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Weed Control in Community Gardens
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Weed Control in Community Gardens

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Dr. Chuck Marr ...

Dr. Chuck Marr
Kansas Community Gardens Conference, July 8-9, 2013

This presentation will focus on various types of common garden weeds and strategies
to control them. In addition, special considerations for weed control in community
gardens will be discussed. Some special attention will be provided for bindweed and
bermudagrass, two especially difficult weeds to deal within community gardens.

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Weed Control in Community Gardens Weed Control in Community Gardens Presentation Transcript

  • Dr. Chuck Marr Professor (Emeritus) of Horticulture Kansas State University
  • Weeds grow to fill fertile, open, well- watered spaces Something will grow – probably weeds Weeds are natural competitors • Abundant seed production • Seed dispersal • Spreading stems/roots • Withstand stress • Grow rapidly
  • Compete for • Fertilizer (which you pay for) • Water (which you pay for) • Sunlight • Space Weeds are natural competitors and most crops will lose (a few crops can hold their own) Weeds do cover bare spaces and add organic material to soils when incorporated
  • Many garden plots in a small area Paths and ‘between plot’ areas Season-long production
  • ‘People’ problems associated with weeds • Articulating guidelines about weed control • Weeds spreading from one plot to another • Dealing with weeds in a timely manner • Who gets to clean up areas where weeds get out of control Knowledge of weeds- know weeds from the crop
  •  Grasses • Dense aggressive roots • Compete for nutrients and water • Hard to hoe later (multiple stems) • Slow down late in the season  Broadleaf • Grow taller than crop • Compete for light and space • Tough stems later • Germinate readily after a rain • Grow rapidly when 4-6 inches tallSedges ‘Nutsedge’
  • Germinate in autumn and grow rapidly in early spring Dense, spreading growth (not tall) Die when temperatures get warm (June) Chickweed, Henbit, Pennycress are examples Late tillage will control many of these weeds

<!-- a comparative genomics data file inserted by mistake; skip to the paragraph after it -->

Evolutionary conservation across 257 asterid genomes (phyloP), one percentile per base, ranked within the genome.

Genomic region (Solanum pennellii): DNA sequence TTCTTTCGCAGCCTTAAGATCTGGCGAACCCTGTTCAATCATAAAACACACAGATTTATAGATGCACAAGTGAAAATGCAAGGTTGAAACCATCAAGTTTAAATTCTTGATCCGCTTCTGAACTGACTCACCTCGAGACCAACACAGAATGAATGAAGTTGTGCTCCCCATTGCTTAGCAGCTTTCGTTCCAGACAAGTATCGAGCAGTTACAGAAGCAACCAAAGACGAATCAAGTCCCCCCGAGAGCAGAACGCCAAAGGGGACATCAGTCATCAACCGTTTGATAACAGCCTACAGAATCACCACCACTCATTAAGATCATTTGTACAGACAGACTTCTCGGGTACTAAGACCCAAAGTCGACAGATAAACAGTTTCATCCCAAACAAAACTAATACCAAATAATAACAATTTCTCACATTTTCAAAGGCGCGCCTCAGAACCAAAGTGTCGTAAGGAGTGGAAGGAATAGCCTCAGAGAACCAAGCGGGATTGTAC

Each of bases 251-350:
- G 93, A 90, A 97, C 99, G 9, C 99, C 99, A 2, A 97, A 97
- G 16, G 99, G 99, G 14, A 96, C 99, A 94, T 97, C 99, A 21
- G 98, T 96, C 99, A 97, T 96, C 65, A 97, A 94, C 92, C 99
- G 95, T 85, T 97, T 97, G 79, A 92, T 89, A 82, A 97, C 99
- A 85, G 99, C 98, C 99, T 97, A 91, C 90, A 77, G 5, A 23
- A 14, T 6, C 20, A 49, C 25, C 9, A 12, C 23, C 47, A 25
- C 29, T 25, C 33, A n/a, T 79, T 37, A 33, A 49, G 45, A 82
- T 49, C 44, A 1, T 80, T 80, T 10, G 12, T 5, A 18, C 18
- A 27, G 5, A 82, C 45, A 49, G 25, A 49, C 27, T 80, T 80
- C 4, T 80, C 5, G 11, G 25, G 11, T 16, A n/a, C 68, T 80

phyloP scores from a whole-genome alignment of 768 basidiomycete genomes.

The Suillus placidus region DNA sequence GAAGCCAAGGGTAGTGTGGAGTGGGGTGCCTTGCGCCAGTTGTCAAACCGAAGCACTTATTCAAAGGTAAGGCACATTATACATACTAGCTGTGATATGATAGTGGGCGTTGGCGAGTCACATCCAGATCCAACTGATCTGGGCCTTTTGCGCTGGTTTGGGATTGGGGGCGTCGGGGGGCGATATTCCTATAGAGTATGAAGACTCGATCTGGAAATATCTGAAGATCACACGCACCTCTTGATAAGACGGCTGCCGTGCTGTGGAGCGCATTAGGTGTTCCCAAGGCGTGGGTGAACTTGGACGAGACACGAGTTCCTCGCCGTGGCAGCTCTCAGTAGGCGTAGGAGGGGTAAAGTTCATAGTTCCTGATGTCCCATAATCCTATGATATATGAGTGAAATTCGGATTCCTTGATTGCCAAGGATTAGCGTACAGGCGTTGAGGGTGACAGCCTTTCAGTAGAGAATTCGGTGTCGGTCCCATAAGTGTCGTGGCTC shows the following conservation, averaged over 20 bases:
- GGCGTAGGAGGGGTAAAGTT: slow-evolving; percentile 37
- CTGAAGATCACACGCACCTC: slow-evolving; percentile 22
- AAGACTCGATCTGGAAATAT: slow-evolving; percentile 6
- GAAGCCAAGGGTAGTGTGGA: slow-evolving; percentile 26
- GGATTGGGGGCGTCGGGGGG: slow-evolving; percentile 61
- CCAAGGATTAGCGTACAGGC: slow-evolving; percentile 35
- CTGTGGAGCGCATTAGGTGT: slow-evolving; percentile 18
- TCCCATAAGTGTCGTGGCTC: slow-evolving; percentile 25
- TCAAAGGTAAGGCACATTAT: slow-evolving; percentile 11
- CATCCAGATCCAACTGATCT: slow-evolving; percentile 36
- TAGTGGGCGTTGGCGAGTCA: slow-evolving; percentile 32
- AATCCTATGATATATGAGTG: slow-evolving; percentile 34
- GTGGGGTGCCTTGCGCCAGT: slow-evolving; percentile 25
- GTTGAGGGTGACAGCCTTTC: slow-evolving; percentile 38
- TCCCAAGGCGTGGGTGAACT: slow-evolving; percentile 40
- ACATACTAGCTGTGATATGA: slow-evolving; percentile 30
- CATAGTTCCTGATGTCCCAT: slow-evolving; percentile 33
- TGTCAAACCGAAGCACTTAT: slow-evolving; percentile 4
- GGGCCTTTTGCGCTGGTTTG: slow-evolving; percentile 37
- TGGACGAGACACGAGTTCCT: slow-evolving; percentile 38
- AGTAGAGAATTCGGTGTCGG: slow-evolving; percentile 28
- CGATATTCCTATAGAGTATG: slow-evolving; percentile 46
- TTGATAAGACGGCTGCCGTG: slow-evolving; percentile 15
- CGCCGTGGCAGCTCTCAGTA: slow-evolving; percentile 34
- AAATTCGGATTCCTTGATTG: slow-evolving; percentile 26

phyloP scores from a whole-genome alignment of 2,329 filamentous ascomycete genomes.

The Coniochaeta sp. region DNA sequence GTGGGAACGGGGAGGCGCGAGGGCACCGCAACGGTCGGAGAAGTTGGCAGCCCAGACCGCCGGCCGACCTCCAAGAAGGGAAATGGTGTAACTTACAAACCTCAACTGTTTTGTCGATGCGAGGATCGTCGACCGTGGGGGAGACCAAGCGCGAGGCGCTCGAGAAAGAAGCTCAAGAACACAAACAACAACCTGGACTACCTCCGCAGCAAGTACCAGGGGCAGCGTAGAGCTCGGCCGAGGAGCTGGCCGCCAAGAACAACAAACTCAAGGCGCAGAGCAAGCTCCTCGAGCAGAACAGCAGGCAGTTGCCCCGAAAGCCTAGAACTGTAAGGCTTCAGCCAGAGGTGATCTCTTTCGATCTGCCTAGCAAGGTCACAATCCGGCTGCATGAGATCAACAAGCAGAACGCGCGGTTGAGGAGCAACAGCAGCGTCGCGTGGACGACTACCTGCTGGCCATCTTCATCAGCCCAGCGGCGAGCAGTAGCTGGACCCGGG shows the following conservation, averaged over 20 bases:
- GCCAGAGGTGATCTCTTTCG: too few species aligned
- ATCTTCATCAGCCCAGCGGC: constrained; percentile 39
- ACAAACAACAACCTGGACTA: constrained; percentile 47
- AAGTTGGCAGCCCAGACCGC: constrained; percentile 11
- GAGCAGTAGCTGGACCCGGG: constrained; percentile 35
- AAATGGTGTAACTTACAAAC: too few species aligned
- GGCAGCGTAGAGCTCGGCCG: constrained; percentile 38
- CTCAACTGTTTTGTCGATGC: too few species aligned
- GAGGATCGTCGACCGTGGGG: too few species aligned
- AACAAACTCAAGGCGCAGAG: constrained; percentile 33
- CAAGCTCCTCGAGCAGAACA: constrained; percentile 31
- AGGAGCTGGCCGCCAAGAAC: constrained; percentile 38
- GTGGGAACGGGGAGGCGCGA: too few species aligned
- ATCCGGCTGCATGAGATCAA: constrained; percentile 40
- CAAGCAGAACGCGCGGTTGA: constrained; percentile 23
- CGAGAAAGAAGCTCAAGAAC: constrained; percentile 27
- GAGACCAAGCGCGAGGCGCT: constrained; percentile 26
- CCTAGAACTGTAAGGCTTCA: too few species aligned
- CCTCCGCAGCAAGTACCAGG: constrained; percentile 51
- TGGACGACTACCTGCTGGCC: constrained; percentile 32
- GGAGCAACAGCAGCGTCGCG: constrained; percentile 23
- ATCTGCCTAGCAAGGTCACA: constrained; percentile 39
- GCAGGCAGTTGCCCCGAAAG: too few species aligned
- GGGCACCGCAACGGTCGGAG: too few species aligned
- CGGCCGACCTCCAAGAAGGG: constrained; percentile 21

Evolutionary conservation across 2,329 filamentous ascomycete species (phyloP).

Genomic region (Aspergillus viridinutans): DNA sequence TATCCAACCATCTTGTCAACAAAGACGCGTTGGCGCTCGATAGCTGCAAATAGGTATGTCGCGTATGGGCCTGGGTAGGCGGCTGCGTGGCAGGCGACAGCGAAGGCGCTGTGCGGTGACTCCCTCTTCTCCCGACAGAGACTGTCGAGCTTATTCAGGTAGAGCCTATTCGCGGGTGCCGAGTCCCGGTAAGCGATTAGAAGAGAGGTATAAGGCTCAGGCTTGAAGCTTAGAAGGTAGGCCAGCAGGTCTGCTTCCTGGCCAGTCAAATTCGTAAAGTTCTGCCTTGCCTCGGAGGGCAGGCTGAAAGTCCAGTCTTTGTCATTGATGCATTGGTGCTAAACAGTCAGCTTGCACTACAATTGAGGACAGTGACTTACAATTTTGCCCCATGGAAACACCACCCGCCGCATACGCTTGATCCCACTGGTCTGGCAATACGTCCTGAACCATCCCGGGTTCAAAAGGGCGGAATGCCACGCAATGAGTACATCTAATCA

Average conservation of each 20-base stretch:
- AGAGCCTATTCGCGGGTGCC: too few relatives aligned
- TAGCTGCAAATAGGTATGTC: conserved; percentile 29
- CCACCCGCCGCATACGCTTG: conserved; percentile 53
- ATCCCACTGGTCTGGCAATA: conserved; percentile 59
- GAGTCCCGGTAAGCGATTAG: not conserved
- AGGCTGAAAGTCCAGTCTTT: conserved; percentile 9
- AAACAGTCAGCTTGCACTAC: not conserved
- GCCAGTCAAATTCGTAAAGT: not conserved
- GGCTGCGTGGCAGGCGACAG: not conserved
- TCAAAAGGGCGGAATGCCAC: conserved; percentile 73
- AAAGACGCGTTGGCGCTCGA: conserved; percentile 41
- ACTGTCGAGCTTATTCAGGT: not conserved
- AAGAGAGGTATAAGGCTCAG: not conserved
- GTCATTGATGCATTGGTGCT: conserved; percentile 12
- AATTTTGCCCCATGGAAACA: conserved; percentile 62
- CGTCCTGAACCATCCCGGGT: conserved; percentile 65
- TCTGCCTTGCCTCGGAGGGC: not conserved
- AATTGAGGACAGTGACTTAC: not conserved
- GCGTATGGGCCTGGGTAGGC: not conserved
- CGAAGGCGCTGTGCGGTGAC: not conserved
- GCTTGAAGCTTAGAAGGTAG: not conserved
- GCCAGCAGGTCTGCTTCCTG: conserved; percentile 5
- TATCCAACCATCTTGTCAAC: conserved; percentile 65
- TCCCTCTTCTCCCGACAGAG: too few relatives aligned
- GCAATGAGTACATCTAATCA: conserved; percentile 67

• Broadleaf and grasses Germinate in May Grow rapidly in warm temperatures After they get 4-5 inches tall they become more difficult to control Crabgrass, foxtail, lambsquarter, pigweed purslane
  • Storage root system (will come back from roots) Get larger each season Mixture of old and newly germinated plants Dock and dandelion are examples Controlling them in the 1st season is important
  • Can develop in fences or between plots Woody stem (can’t hoe) Root system is extensive Must control early Chinese elm, maple, hackberry, oak (acorns) are examples
  • Field Bindweed Bermudagrass These 2 special perennial weeds require some special consideration for ways of dealing with them and strategies for keeping them from re-occurring. More about these later…….
  • Cultural • Crop canopy, mulches, soil solarization Mechanical • Hoe, mini-tiller Chemical • Selective, non-selective Most gardeners will rely on multiple strategies to deal with weed problems in a wide range of crops through the season
  • Select in-row and between row spacing for maximum cover Keep weeds out until canopy forms Some crops are better than others for making a canopy Sweetpotatoes, potatoes, beans, tomatoes, spinach all will make dense canopy Cultural Methods
  • Plan spacing to provide crop development and shade everything else. Good example Bad example
  • Mulch shades soil surface so weeds cannot germinate Organic mulches- straw, prairie hay, compost, etc Fabric mulches- black plastic, landscape fabric
  • Make sure grass clipping are dried before use ( OR apply a thin layer several times) Weed seeds can be present in straw or hay Herbicide (applied in the spring) can be present in grass clippings or hay Testing for herbicide residues is EXPENSIVE and you must know the general category of chemical that you suspect might be involved.
  • Weed seeds present in mulch created a crop of weeds (in this case wheat) Interface between mulched and non-mulched area can be a problem area to prevent weeds from developing.
  • Use sunlight/heat to kill weed seeds •Till and smooth the soil (no clods or sticks) •Wet the area •Cover with clear plastic •Tuck in the edges •Allow to remain for 1 month •July and August best
  • Shallow scraping on small weeds ‘Dust’ mulch will be created Make sure hoe is sharp A ‘standard’ or ‘all-purpose hoe is not always the best for weed control Mechanical Methods
  • Onion Hoe Warren Hoe Scuffle Hoe Hula Hoe (Scuffle)